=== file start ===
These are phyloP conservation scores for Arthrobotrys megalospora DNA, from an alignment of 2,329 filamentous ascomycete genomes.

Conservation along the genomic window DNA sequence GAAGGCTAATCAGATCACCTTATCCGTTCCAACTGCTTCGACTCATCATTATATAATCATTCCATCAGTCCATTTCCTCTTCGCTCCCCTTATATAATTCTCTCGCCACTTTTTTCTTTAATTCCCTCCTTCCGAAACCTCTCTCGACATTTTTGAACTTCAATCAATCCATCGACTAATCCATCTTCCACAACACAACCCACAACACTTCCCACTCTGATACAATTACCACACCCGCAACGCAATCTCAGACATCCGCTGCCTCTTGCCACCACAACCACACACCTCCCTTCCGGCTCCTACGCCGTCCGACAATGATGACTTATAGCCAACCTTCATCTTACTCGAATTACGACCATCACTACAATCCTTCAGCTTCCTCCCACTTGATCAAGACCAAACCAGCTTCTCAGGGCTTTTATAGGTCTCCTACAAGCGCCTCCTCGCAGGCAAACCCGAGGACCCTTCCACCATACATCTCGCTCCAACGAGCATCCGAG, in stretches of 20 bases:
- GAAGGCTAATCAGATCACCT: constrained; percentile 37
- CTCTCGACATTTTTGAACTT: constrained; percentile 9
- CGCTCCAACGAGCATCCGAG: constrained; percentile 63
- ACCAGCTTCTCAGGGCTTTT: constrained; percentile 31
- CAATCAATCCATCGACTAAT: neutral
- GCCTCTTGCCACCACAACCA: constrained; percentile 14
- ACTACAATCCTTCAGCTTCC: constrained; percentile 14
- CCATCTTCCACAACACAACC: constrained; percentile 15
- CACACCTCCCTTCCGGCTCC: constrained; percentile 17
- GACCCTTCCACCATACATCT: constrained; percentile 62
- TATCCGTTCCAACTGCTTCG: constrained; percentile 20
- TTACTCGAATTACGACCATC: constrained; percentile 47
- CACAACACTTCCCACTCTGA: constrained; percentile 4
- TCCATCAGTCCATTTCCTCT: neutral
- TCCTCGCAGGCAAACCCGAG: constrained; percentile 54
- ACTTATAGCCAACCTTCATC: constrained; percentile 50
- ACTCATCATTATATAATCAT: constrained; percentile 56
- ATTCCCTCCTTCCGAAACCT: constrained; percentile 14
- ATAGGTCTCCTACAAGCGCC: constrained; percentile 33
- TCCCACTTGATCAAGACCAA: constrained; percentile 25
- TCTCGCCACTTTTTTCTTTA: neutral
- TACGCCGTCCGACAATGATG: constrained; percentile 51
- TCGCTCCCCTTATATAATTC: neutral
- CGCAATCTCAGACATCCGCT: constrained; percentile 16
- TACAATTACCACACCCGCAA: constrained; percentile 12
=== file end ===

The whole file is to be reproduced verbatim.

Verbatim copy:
These are phyloP conservation scores for Arthrobotrys megalospora DNA, from an alignment of 2,329 filamentous ascomycete genomes.

Conservation along the genomic window DNA sequence GAAGGCTAATCAGATCACCTTATCCGTTCCAACTGCTTCGACTCATCATTATATAATCATTCCATCAGTCCATTTCCTCTTCGCTCCCCTTATATAATTCTCTCGCCACTTTTTTCTTTAATTCCCTCCTTCCGAAACCTCTCTCGACATTTTTGAACTTCAATCAATCCATCGACTAATCCATCTTCCACAACACAACCCACAACACTTCCCACTCTGATACAATTACCACACCCGCAACGCAATCTCAGACATCCGCTGCCTCTTGCCACCACAACCACACACCTCCCTTCCGGCTCCTACGCCGTCCGACAATGATGACTTATAGCCAACCTTCATCTTACTCGAATTACGACCATCACTACAATCCTTCAGCTTCCTCCCACTTGATCAAGACCAAACCAGCTTCTCAGGGCTTTTATAGGTCTCCTACAAGCGCCTCCTCGCAGGCAAACCCGAGGACCCTTCCACCATACATCTCGCTCCAACGAGCATCCGAG, in stretches of 20 bases:
- GAAGGCTAATCAGATCACCT: constrained; percentile 37
- CTCTCGACATTTTTGAACTT: constrained; percentile 9
- CGCTCCAACGAGCATCCGAG: constrained; percentile 63
- ACCAGCTTCTCAGGGCTTTT: constrained; percentile 31
- CAATCAATCCATCGACTAAT: neutral
- GCCTCTTGCCACCACAACCA: constrained; percentile 14
- ACTACAATCCTTCAGCTTCC: constrained; percentile 14
- CCATCTTCCACAACACAACC: constrained; percentile 15
- CACACCTCCCTTCCGGCTCC: constrained; percentile 17
- GACCCTTCCACCATACATCT: constrained; percentile 62
- TATCCGTTCCAACTGCTTCG: constrained; percentile 20
- TTACTCGAATTACGACCATC: constrained; percentile 47
- CACAACACTTCCCACTCTGA: constrained; percentile 4
- TCCATCAGTCCATTTCCTCT: neutral
- TCCTCGCAGGCAAACCCGAG: constrained; percentile 54
- ACTTATAGCCAACCTTCATC: constrained; percentile 50
- ACTCATCATTATATAATCAT: constrained; percentile 56
- ATTCCCTCCTTCCGAAACCT: constrained; percentile 14
- ATAGGTCTCCTACAAGCGCC: constrained; percentile 33
- TCCCACTTGATCAAGACCAA: constrained; percentile 25
- TCTCGCCACTTTTTTCTTTA: neutral
- TACGCCGTCCGACAATGATG: constrained; percentile 51
- TCGCTCCCCTTATATAATTC: neutral
- CGCAATCTCAGACATCCGCT: constrained; percentile 16
- TACAATTACCACACCCGCAA: constrained; percentile 12